Voyder is an artist and wildstyle graffiti writer who I think is Bristol based, and often collaborates with Deamze and Soker. His website reveals little about him, but showcases his artwork beautifully. Known for his writing and art pieces in equal measure he has a strong presence in Bristol, and is a member of ASK.
His writing is distinctive in that it is usually in thin script, rather than the cryptic block style other Bristol artists use, and on a slant, much more like a handwritten signature. His work really stands out from the crowd, because of its distinctive style. I have a whole load more of his work stacking up and waiting to write about. We are very lucky in Bristol to have so many talented wildstyle writers, and walls for them to spray.
It is rewarding to know that these pages occasionally get read by people who are able to help me with identification and clarification. One such intervention was made recently by a blogger (with no site) called Norman. The information he gave me has enabled me to post this piece, which I have been sitting on since March 2016.
Norman posted a comment on my blog about this amazing piece by Deamze which is on the wall adjacent to this one. He said that the piece next to Deamze was by Soker (Sokem). But it is not that straightforward, this piece is actually not only in orbnate wildstyle, but also an anagram of Sokem – Omske. Now, of course it is obvious!
These two pieces together (Deamze and Soker) are amongst my favourite of the year. Soker is a master of wildstyle writing in Bristol, and this is an exceptional work. I love the character smoking a joint – he looks like something out of a kids adventure cartoon. I have Norman to thank in being able, at last, to share it with you.
Wilder Street is becoming one of the hottest spots for street art in North Bristol at the moment. Sandwiched between the the A38 and A4404 it is slightly off the beaten track and, for the time being, away from the main tagging areas, although I’m sure it won’t be long before they do their stuff here too.
I was surprised a few short weeks ago to find this lovely, and slightly eclectic, collaboration between T-Rex, Ryder and Aspire on the wall of a local small business. I haven’t yet featured any of T-Rex or Ryder’s work before, although I have seen a fair bit of it around. They tend to collaborate quite a lot, T-Rex usually spraying dinosaurs and Ryder writing his name. I don’t yet know very much about either of them, but will dig out more.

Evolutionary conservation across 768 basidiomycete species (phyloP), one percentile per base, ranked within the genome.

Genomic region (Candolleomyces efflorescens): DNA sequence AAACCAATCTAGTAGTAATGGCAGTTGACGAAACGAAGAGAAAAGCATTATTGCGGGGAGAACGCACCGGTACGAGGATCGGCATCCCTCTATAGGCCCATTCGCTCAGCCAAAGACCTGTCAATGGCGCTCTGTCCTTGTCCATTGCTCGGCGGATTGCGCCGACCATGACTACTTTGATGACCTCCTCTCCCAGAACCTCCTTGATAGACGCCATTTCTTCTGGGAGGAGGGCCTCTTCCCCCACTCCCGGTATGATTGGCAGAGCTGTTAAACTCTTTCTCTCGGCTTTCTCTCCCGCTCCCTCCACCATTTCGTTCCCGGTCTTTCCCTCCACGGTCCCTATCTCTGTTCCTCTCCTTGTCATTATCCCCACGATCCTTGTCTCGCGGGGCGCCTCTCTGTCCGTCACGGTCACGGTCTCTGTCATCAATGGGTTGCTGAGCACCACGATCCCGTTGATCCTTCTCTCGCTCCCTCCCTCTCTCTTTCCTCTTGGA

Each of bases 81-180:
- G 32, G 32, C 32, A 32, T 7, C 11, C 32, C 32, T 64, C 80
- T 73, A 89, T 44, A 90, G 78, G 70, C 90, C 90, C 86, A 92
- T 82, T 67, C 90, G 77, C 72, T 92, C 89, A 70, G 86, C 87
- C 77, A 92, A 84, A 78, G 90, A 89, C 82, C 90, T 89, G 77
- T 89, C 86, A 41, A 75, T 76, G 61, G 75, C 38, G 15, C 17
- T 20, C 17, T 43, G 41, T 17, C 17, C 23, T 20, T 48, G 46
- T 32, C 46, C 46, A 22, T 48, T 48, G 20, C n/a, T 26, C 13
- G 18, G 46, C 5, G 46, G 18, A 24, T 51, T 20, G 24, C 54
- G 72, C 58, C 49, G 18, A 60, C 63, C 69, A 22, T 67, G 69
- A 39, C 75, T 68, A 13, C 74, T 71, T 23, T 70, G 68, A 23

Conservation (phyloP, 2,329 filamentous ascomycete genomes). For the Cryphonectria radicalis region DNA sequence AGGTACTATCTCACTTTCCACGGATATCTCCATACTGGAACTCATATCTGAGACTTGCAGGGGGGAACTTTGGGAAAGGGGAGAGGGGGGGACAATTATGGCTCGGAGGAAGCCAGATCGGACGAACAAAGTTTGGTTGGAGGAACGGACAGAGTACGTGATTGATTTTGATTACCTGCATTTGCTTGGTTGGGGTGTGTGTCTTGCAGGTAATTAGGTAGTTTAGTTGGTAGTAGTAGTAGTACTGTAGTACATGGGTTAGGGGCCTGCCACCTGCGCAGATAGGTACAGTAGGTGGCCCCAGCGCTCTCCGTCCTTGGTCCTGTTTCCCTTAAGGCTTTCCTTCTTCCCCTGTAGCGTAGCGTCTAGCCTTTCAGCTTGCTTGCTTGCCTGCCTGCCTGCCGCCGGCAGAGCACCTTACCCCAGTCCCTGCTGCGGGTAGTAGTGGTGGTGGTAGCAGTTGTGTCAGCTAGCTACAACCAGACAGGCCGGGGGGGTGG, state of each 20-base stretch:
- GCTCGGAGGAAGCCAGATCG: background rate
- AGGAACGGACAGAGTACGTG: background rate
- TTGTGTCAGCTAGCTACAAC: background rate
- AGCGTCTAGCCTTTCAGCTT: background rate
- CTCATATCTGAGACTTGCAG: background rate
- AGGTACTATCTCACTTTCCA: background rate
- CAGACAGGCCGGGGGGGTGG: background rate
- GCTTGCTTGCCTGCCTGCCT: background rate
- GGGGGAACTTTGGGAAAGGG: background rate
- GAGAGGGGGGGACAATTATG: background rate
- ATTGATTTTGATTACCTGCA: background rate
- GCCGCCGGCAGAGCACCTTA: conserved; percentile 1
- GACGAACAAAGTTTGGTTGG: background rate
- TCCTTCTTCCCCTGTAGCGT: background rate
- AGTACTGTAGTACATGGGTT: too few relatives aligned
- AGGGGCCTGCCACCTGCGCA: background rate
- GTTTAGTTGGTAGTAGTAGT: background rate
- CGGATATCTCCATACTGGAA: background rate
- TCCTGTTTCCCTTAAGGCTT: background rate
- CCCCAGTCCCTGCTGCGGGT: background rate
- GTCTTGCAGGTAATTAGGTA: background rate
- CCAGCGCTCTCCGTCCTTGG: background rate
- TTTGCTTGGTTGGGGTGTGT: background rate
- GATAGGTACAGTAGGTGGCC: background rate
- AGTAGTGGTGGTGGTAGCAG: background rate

Aspire needs no introduction, and here he gives us one of his wonderful blue tits that he seems to favour. He is so prolific at the moment, that it is hard for me to post his most recent work. I have at least two more in the queue.
So we have three nice pieces, painted together, but I am not too sure how well they work together in the same space. Having said that, this is the kind of collaboration that makes the Bristol scene so special.
Now I am back in the UK, after a wonderful trip across ‘the pond’, I can resume my posts on Bristol street art/graffiti (with maybe a couple of guest entries from New York).
This is a truly brilliant collaboration from a few weeks ago in Dean Lane between Zesk and Hemper. Zesk has appeared in these pages a couple of times, and his writing is becoming much more familiar, especially his choice of colours (purples and golds) combined with spheres. Hemper I haven’t come across before, which is a little surprising as he has been writing in Bristol since 2009. There is a lovely profile on Hemper here – from the great ‘Weapon of Choice‘ website.
This collaboration was a bit of fun, and I think was sprayed at the same time as the recent Inkie piece. You will notice that a writer – Suger – has made an appearance. His improving burners are turning up all over the place in Bristol.
Now back to the streets, where I have already noticed a whole bunch of new stuff has gone up while I have been away.
This is a spot favoured by Eraze and his friends. As I have mentioned before the turnover of work at Dean Lane skate park is quite phenomenal. I photographed this piece at the beginning of April, and within a couple of weeks it was completely overpainted.
I think that there are quite a few similarities between the work of Eraze and Laic217, something to do with the bright colours and rough edges, combined with lettering and characters.
This is an amusing piece. I think the word spells ‘dope’… more drug references.
One of Sled One’s incredible wildstyle pieces. He sprays these unimaginably quickly, and I consider him to be very talented. One of the best writers in Bristol who is both energetic and prolific. This can be found in Armada Place, parallel with Stokes Croft, and just around the corner from the Fois piece on Nine Tree Hill.
When you get your eye in with these wildstyle pieces, you can start to make out the letters and words. I saw some today however that were unfathomable.